Fortunately, my good friends in the computer world introduced me to ways of thinking that I find sufficiently utopian and anarchist to salve my bruised spirits. The open source movement gives me a nice tingly feeling every time I prowl around and download software or read a well-written blog. When I hear bits of news about progress driven by an X prize, learn of software bazillionaires funding private expeditions to mine asteroids, or monitor the progress of Diaspora, a wee bit of optimism returns.

Kickstarter rocks my world.

Now I have another in my list of reasons to not despair: the #SciFund Challenge. From their web site:

The #SciFund Challenge brings scientists together on RocketHub to raise money directly from people like you. The goal: To fund research in new ways and to connect everyone to the excitement of doing science.

Yeah! You want science to move forward, and you don't think your pet interest is getting enough love and attention in the form of public funding? Fine. Pay for it yourself. I like this idea at so many levels. As a serious skeptic, I'd like to see a lot of nonsense debunked with nice, double-blind, ultra-well constructed tests. While there will always be those who choose to ignore the results, having them in hand to argue with is certainly a starting point. Or maybe I would just like to see more SETI research or help some high school students do serious science or help someone design a better hospital gown.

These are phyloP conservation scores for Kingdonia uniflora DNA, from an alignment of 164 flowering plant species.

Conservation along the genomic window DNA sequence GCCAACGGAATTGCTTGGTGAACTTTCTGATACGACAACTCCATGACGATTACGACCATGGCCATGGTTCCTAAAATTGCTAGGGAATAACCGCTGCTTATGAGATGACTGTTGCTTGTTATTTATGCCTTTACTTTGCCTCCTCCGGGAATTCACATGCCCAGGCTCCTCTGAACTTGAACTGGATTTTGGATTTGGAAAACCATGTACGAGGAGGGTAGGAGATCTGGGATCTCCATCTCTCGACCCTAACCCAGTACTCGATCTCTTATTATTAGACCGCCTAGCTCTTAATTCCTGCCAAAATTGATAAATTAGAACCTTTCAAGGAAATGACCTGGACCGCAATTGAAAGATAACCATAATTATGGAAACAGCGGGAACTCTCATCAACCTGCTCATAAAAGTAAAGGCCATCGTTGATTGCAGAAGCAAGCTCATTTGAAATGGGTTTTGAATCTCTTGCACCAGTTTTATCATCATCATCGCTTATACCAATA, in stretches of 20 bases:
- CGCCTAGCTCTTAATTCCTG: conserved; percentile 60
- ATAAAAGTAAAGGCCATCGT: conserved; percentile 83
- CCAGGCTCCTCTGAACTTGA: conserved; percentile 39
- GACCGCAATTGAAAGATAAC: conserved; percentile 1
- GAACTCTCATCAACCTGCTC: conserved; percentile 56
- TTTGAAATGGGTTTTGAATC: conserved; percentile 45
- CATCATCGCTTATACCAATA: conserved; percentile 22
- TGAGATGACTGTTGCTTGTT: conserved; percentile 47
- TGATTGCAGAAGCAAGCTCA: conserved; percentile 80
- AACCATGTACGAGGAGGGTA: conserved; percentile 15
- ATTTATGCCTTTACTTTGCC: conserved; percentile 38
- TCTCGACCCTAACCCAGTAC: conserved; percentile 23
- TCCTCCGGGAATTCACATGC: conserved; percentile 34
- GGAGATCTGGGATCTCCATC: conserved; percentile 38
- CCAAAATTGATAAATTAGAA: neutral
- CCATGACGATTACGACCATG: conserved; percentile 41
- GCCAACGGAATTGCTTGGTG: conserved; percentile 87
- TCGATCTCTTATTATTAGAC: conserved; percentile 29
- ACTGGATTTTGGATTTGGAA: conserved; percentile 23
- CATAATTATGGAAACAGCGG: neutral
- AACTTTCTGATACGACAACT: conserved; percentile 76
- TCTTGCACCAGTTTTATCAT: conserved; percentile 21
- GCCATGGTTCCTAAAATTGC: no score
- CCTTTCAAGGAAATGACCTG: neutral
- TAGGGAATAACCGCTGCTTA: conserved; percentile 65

See, it really doesn't matter, right? I can throw my $10, $20, $100 at whatever toots my horn, yanks my chain, drives my curiosity.

Actually, it's all a bit nepotistic on Don Quixote since I confess that we chose this year to fund a friend doing evolution research. One of those things that routinely has us banging heads on the desk is political leaders who think the world is only 6000 years old. Or 3000. Or ending in 2012. Anything that supports evolution science is yummy tasty to both DrC and myself. Siouxsie's project is a nicely blended mix of "support evolution science" and "figure out how to deal with the super bugs evolving to kill us" dripped liberally with flossies. I'm a cruiser. Small bits that float around and phoesforesce is near and dear. For our pledge, she says she will draw a few words of our choice in glowing bacteria. Be still my beating heart. DrC would like her to write "Fiat Lux" while I am rather partial to the completely self-aggrandizing Toast Floats.

Your opinion matters! Tell me... what should we have Siouxsie write in bug lights?

And PS, go fund science. Now.

Friday, May 11, 2012

Their Adventures

Could Be Mars
Originally uploaded by toastfloats.
I need to talk about my children for a few minutes. This is going to be a fatuous, fluttery, overly sweet and sentimental in-your-face-my-children-are-awesome post. Either move on or brace yourself.